A new breed of IT suppliers is cashing in on the public sector, according to a new report, which claims traditional tech giants such as HP and BT are being slayed by them in certain areas of the market thanks to initiatives such as G-Cloud.
The report by DeNove outlines the rise of new public sector suppliers and how they fare in comparison with their larger rivals.
The sales marketing performance company claims in the document that IT suppliers that have traditionally enjoyed more than 40 per cent market share in the public sector – such as IBM, Capgemini, Atos, BT, Fujitsu and HP – are losing out on G-Cloud.
The report claims that offerings from this group of suppliers accounts for only 19 per cent of the services listed on G-Cloud and the group has just a 16 per cent share of the total contract value of deals purchased through the Digital Marketplace, which is the umbrella organisation covering G-Cloud and Digital Services frameworks.
Based on analysis of public G-Cloud sales data from its establishment in 2012 to now, the report claims smaller firms are faring best.
Supplier BJSS topped a table in the report which ranks suppliers on the revenue achieved through the framework, and was followed by Valtech and Methods Advisory. IBM came in fourth place and is the only "traditional" public sector giant to appear on the list.
Other smaller suppliers such as Equal Experts, Mastek UK, PA Consulting Services, Skyscape, Kainos and Thoughtworks were listed in the top 10 in the report.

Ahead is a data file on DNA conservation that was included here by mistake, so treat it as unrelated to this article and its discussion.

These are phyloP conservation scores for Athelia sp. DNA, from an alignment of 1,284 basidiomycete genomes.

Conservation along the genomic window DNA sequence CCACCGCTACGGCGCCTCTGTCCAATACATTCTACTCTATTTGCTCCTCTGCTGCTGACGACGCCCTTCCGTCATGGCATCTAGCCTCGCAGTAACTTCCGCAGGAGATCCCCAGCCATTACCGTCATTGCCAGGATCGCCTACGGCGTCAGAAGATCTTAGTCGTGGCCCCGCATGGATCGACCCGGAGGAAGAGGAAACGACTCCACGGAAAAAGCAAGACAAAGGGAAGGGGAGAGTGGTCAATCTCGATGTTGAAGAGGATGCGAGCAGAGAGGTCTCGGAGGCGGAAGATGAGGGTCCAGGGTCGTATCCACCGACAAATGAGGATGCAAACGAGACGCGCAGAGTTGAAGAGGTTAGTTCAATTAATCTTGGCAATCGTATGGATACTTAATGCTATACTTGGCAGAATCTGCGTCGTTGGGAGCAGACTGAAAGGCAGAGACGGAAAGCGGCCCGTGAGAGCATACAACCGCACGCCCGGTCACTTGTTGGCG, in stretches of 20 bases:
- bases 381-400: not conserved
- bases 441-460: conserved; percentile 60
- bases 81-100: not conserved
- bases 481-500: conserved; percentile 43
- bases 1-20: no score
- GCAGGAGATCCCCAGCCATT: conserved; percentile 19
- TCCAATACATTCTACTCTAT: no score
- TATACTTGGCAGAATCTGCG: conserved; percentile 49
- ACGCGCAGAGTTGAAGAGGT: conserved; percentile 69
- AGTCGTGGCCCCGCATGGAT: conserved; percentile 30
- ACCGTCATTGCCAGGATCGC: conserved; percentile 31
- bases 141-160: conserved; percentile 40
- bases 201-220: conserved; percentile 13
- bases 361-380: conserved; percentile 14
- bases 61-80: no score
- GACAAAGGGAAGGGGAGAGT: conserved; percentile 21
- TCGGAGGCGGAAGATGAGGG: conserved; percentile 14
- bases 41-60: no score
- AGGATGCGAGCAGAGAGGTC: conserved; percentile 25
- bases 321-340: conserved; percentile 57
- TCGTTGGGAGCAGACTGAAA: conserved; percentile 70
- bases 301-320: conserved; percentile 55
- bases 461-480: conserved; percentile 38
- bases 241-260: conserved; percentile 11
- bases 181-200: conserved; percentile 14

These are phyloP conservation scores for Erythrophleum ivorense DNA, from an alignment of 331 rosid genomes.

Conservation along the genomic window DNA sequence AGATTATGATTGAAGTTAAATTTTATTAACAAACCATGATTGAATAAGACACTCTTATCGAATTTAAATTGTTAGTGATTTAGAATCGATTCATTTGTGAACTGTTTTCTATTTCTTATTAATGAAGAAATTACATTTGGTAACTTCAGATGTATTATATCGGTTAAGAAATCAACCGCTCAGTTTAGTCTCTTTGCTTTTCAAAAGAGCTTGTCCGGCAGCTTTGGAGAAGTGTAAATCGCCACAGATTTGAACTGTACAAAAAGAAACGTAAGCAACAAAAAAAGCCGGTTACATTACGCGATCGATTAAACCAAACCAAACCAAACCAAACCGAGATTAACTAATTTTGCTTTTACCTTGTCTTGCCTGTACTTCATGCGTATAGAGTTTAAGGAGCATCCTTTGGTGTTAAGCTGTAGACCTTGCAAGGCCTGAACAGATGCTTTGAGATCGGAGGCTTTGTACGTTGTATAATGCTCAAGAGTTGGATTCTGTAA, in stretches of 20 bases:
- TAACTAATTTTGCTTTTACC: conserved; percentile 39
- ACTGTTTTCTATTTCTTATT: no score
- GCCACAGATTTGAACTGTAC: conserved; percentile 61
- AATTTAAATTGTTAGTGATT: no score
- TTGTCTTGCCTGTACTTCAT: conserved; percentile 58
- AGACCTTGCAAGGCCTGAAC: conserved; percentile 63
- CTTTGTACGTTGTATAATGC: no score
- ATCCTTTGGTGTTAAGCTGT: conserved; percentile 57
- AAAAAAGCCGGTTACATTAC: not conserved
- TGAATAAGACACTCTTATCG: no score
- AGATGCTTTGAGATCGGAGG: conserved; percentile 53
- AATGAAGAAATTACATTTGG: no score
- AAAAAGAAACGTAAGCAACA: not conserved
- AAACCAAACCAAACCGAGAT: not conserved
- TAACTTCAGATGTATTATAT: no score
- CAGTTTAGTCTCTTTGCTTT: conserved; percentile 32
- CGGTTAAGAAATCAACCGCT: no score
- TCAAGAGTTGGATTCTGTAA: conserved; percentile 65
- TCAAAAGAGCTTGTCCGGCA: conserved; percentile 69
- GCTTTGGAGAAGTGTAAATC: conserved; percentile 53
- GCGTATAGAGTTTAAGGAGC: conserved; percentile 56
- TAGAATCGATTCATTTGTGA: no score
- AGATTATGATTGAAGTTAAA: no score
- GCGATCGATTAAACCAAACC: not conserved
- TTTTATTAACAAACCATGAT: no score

Getting smaller suppliers selling into the government was one of the key objectives for G-Cloud when it was set up. To date, G-Cloud sales by revenue is split roughly 50:50 between large firms and SMEs. The report said such suppliers are cashing in, often to the detriment of incumbents.
"What is striking about this is the inroads that these companies have made into all parts of the public sector, from central and local government, through to health, blue light and the third sector," the report said.
"This means that these new suppliers are working at the highest levels within the new accounts that they are serving, often producing business plans and reports commissioned directly by the CIO. If these progress, they will produce substantial gains in each of these accounts.
"Some of these new suppliers are achieving spectacular growth. For example Kainos, (until very recently an SME) based in Belfast has announced plans to employ 400 more staff due to expansion that has, in a large part, been achieved via the G-Cloud and Digital Marketplace."
But the report did acknowledge that the big suppliers' smaller presence on G-Cloud does not necessarily mean they are faring badly in the public sector as a whole.
"When reviewing these figures, it is wise to consider that the largest systems integrators and BPO companies are focused on larger outsourcings and complex platform delivery," it said. "Indeed, companies such as Capita and Serco derive the majority of their revenues from other type of services within the public sector. Furthermore, some have invested heavily into other public sector frameworks that they may prefer to sell through.
"We are not therefore suggesting that their market share will vanish overnight, however the G-Cloud sales leader boards demonstrate how clearly they have a problem adapting to the G-Cloud.
"This problem adapting to this new sales channel is doubly serious when one considers that the cloud-first policy mandates central government departments to consider and evaluate cloud solutions before purchasing any other solutions."
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